Hair flipping... do you do it?

۩Osiris۩ Loves Isis forever 2009/10/13 05:57:59
Yes. I do it to let guys know I am interested and I do it on purpose.
Yes, I have been told I do it, but it is just a nervous habit.
No, I know how that is percieved so I don't do it.
I do it sometimes... depends on how much I've had to drink! LOL
None of the above
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Ladies - Hair flipping (or hair twirling) is a subliminal signal that there is a sexual interest and a form of flirting... do you do it? Intentionally? Habitually? Sub-consciously?

From the internet

Hair-flipping and its terrible consequences.
Most women with shoulder-length or longer hair will flip it from time to time. I am using this term in its most general sense. I take it to mean anything from brushing strands out of their eyes to a full flip after putting on a jacket. I have studied this curious action for quite some time now, and the reasons are many and varied. Some of them are:

- to remove visual obstruction
- to stop the jacket or some other article of clothing from pinning the hair down
- to brush away hairs that are sticking to one's neck or face
- out of habit

One unintentional effect of hair-flipping is to make me fall in love with you. I don't know why it is so, it just is. When a woman flips her hair, the whole scene goes into bullet-time for me. Her fingers seem to run effortlessly through the shining, unique strands. A breeze appears out of nowhere and gently sculpts the delicate waves of shimmering silk into a vision of glory. In short, it looks exactly like a television commercial for some hair product. I am devastated and floored by such a fleeting, yet wondrous display of femininity.

So if you are one of those who is in the habit of flipping your hair, don't blame me if I develop a crush on you.

Here's another one...

Lots of women have flirting down to a science. So does Dr. Monica Moore.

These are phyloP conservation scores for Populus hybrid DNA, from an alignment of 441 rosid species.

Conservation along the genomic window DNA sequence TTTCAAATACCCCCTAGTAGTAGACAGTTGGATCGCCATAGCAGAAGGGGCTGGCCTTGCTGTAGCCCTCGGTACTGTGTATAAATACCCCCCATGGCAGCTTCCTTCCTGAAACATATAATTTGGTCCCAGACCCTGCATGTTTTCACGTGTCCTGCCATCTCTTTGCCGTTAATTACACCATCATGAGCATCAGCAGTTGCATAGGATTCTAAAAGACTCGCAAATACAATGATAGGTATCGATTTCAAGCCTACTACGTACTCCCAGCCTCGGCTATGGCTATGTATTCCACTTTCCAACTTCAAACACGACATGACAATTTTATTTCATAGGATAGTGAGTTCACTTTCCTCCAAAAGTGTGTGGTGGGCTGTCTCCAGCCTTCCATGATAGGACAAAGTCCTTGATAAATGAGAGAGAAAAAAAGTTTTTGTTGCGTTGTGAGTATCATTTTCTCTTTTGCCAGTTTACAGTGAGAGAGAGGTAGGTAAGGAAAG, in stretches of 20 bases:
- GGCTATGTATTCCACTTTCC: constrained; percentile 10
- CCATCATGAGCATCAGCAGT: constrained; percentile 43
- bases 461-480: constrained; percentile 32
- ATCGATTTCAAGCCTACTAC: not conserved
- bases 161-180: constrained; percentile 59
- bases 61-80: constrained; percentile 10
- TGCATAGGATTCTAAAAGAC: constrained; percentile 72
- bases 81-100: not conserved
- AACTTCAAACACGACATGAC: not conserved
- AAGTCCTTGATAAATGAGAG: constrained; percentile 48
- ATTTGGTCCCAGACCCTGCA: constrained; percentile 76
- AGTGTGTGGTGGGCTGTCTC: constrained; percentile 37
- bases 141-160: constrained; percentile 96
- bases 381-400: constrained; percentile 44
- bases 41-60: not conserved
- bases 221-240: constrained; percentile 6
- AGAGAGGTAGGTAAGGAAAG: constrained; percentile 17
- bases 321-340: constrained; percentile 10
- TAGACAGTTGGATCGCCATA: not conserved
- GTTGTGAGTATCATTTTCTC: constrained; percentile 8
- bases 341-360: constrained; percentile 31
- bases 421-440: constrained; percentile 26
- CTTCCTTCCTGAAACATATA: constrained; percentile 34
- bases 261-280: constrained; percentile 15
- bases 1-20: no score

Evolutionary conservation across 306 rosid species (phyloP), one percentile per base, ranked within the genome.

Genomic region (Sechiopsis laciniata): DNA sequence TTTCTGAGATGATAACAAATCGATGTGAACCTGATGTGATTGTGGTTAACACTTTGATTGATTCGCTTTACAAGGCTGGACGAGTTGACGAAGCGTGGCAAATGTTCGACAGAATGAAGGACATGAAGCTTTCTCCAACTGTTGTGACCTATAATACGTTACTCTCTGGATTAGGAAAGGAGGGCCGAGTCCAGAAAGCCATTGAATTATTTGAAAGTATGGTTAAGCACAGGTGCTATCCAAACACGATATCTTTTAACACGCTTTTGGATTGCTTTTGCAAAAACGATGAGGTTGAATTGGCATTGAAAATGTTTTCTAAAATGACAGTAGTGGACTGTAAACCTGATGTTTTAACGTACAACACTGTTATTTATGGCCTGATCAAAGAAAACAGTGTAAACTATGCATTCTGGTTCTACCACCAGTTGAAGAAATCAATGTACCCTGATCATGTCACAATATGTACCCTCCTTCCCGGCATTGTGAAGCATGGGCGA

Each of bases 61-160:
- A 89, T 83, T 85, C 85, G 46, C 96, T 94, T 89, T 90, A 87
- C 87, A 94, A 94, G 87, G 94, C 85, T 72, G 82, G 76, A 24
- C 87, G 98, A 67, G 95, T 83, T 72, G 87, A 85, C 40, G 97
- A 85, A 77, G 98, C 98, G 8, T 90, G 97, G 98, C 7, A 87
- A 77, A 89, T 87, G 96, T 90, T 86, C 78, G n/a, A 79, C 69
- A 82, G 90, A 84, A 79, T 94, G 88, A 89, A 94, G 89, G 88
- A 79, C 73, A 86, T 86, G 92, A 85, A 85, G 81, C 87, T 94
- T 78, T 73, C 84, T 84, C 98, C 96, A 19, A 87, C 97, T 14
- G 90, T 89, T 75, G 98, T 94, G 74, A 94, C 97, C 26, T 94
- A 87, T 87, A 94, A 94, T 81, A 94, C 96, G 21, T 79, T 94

Let's say you're a single guy. And let's say you notice a woman across the aisle who just smiled in your direction. She looks at you again, then lowers her eyes. She smoothes her hair, tilts her head slightly, exposing her neck. You're intrigued, but before you find the courage to speak to her, you need to know: Is she flirting with you?

Although it might be easier to identify flirting in, say, a singles' bar, there are consistent and identifiable messages that women send to signal interest in men, according to Dr. Monica Moore, an associate professor in the department of behavioral and social sciences at Webster University in St. Louis. After spending more than 1,000 hours of observation in singles' bars, shopping malls, and libraries, Moore has cataloged fifty-two behaviors that she defines as flirtatious - behaviors designed to attract and keep the attention of a potential mate. Her test? Within fifteen seconds of the observed "signal," the man responds - coming closer or touching, for instance - or the behavior isn't counted.

Although these flirting behaviors are mostly what you might expect - there's the hair flip, the lip lick, the pout, the coy smile - Moore's findings seem to contradict some enduring myths about singles and sexual success. First, it turns out that attractiveness is not the best predictor for who will be approached - flirting is. "What we found is that a high-signaling but less attractive woman will be far more successful than a low-signaling but very attractive woman," Moore says. And, second, when a man approaches a woman to ask for that first dance, it is not an act of bravery after all, but an action that has been preapproved by the woman.

"A man rarely approaches a strange woman without receiving some indication beforehand - almost always a nonverbal cue," writes anthropologist David Givens, author of Love Signals and the upcoming book Why Humans Are (due this fall). In fact, it's estimated that two-thirds of all approaches are initiated by women - so says independent researcher Tim Perper, author of Sex Signals: The Biology of Love. While he's quick to point out that a great many men do not wait for preapproval (girls, if you're alone in a restaurant or bar, they figure you're fair game), Perper and Moore concur: Women play a dominant role in courtship.